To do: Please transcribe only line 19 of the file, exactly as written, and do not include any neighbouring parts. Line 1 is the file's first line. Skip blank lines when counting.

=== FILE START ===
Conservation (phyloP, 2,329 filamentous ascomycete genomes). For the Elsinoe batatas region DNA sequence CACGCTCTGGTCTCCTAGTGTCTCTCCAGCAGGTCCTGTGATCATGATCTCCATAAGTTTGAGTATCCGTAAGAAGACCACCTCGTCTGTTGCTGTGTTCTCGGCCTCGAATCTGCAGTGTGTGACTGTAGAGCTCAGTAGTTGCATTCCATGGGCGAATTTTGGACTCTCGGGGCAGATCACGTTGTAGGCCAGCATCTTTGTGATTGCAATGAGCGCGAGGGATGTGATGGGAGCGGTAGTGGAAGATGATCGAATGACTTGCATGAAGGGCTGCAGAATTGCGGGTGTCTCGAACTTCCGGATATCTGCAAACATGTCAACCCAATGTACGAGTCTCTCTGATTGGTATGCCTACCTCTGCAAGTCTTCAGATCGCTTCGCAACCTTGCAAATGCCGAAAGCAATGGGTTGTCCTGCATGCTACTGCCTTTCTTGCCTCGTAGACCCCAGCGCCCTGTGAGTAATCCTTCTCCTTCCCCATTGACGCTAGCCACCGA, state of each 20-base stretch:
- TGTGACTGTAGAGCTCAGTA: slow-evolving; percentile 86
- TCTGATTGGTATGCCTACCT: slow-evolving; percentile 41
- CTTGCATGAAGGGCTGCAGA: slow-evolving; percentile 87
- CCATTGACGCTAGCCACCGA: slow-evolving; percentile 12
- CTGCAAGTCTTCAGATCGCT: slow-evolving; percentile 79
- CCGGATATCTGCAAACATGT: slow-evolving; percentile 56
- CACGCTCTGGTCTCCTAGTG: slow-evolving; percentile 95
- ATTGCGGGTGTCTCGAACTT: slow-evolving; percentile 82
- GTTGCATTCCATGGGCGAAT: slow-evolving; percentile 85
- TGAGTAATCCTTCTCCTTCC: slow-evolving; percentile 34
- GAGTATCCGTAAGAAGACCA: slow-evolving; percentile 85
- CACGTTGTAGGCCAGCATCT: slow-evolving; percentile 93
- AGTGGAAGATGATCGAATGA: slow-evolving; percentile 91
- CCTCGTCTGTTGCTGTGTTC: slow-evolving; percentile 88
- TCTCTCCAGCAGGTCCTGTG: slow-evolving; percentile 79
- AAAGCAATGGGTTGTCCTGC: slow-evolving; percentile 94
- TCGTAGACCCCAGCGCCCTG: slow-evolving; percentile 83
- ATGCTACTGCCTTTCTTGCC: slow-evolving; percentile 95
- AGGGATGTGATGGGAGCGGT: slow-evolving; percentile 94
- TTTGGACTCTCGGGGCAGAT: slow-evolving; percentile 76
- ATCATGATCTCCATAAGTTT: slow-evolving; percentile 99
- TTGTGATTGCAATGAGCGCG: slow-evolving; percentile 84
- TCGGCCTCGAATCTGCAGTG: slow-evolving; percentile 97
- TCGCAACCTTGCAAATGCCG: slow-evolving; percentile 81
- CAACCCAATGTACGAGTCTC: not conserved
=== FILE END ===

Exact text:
- ATGCTACTGCCTTTCTTGCC: slow-evolving; percentile 95